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With more than 850 species of resident and migrant birds identified throughout the country, Costa Rica abounds with great bird-watching sites. Lodges with the best bird-watching include Savegre Hotel ★ in Cerro de la Muerte, off the road to San Isidro de El General (quetzal sightings are almost guaranteed); La Paloma Lodge ★★★ in Drake Bay, where you can sit on the porch of your cabin as the avian parade goes by; Arenal Observatory Lodge ★★ on the flanks of Arenal Volcano; La Selva Biological Station ★★ in Puerto Viejo de Sarapiquí; Aviarios del Caribe and Selva Bananito Lodge, both just north of Cahuita; Lapa Ríos ★★ and Bosque del Cabo ★★★, on the Osa Peninsula; Playa Nicuesa Rainforest Lodge ★★★, along the Golfo Dulce; La Laguna del Lagarto Lodge ★★, up by the Nicaraguan border; and Tiskita Lodge ★★★, down by the Panamanian border.

Some of the best parks and preserves for serious birders are Monteverde Cloud Forest Biological Reserve (for Resplendent Quetzals and hummingbirds); Corcovado National Park (for scarlet macaws); Caño Negro Wildlife Refuge (for wading birds, including jabiru storks); Wilson Botanical Gardens and the Las Cruces Biological Station, near San Vito (the thousands of flowering plants here are bird magnets); Guayabo, Negritos, and Pájaros Islands biological reserves in the Gulf of Nicoya (for magnificent frigate birds and brown boobies); Palo Verde National Park (for ibises, jacanas, storks, and roseate spoonbills); Tortuguero National Park (for great green macaws); and Rincón de la Vieja National Park (for parakeets and curassows). Rafting trips down the Corobicí and Bebedero rivers near Liberia, boat trips to or at Tortuguero National Park, and hikes in any cloud forest also provide good bird-watching opportunities.

In San José, your best bets are to head toward the lush grounds and gardens of the University of Costa Rica, or to Parque del Este, a little farther east in the foothills just outside of town.

Costa Rican Tour Agencies

Costa Rica Expeditions ★★ ((tel) 2221-6099; www.costaricaexpeditions.com) and Costa Rica Sun Tours ★ ((tel) 866/271-6263 in the U.S. and Canada, or 2296-7757 in Costa Rica; www.crsuntours.com) are well-established companies with very competent and experienced guides who offer a variety of tours to some of the better birding spots in Costa Rica.

International Tour Operators

Costa Rican Bird Route ★★ ((tel) 608/698-3448 in the U.S.; www.costaricanbirdroute.com) is a bird-watching and conservation effort that has created several bird-watching specific itineraries, which they offer up as guided tours, or self-guided adventures.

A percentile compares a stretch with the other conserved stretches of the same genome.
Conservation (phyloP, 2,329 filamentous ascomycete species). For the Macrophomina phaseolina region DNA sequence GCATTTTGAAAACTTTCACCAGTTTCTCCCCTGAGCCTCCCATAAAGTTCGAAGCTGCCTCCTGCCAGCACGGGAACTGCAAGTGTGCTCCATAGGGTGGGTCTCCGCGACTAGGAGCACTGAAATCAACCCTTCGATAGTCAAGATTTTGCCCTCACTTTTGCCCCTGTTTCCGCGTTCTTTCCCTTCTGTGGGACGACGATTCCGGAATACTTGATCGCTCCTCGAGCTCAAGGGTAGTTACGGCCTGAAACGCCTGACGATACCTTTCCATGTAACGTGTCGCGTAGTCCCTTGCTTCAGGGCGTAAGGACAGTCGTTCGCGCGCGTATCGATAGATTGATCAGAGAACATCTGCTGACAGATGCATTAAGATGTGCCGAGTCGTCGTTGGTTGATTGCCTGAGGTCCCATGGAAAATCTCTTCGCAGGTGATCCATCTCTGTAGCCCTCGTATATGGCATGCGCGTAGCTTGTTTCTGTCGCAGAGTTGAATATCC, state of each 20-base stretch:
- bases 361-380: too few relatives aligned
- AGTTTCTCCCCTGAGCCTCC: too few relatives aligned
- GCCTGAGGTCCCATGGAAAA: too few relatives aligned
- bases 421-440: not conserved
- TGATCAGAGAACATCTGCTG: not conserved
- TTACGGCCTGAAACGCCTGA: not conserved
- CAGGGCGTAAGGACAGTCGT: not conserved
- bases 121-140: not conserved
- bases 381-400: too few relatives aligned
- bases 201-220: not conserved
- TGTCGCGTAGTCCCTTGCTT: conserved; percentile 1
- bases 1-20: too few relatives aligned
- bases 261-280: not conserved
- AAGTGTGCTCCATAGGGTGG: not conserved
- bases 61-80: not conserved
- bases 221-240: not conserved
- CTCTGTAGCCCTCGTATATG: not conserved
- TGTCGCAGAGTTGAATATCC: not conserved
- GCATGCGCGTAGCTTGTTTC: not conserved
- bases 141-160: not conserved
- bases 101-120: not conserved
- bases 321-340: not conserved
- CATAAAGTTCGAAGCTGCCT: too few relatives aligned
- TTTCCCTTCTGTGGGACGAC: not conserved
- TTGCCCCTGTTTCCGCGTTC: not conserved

Field Guides ★ ((tel) 800/728-4953 in the U.S. and Canada; www.fieldguides.com) is a specialty bird-watching travel operator. Its 16-day tour of Costa Rica covers a lot of ground, and group size is limited to 14 participants.

Tropical Birding ★ (tel. 800/348-5941 in the U.S. and Canada; www.tropicalbirding.com) specializing in birding tours around the world, is based in Ecuador but periodically brings small groups and highly skilled guides to Costa Rica. 

Victor Emanuel Nature Tours ★★ (tel. 800/328-8368 in the U.S. and Canada; www.ventbird.com) is a well-respected, longstanding small-group tour operator specializing in bird-watching trips in Latin America.

WINGS ★ (tel. 888/293-6443 in the U.S. and Canada; www.wingsbirds.com) is a specialty bird-watching travel operator with more than 30 years of field experience. Group size is usually between 4 and 16.

Where to See the Resplendent Quetzal

Revered by pre-Columbian cultures throughout Central America, the Resplendent Quetzal has been called the most beautiful bird on earth. Ancient Aztec and Maya Indians believed that the robin-size quetzal protected them in battle. The males of this species have brilliant red breasts; iridescent emerald green heads, backs, and wings; and white tail feathers complemented by a pair of iridescent green tail feathers that are more than .5m (1 3/4 ft.) long.

The belief that these endangered birds live only in the dense cloud forests cloaking the higher slopes of Central America's mountains was instrumental in bringing many areas of cloud forest under protection as quetzal habitats. (Since then, researchers have discovered that the birds do not, in fact, spend their entire lives here.) After nesting between March and July, Resplendent Quetzals migrate down to lower slopes in search of food. These lower slopes have not been preserved in most cases, and now conservationists are trying to salvage enough lower-elevation forests to help the quetzals survive.

Although for many years Monteverde Cloud Forest was the place to see quetzals, the “crowd forest” that has thronged to visit makes sightings less frequent. Other places where you can see quetzals are in the Los Angeles Cloud Forest Reserve near San Ramón, in Tapantí National Wildlife Refuge, and in Chirripó National Park. Perhaps the best place to spot a quetzal is at one of the specialized lodges located along the Cerro de la Muerte between San José and San Isidro de El General.

Note: This information was accurate when it was published, but can change without notice. Please be sure to confirm all rates and details directly with the companies in question before planning your trip.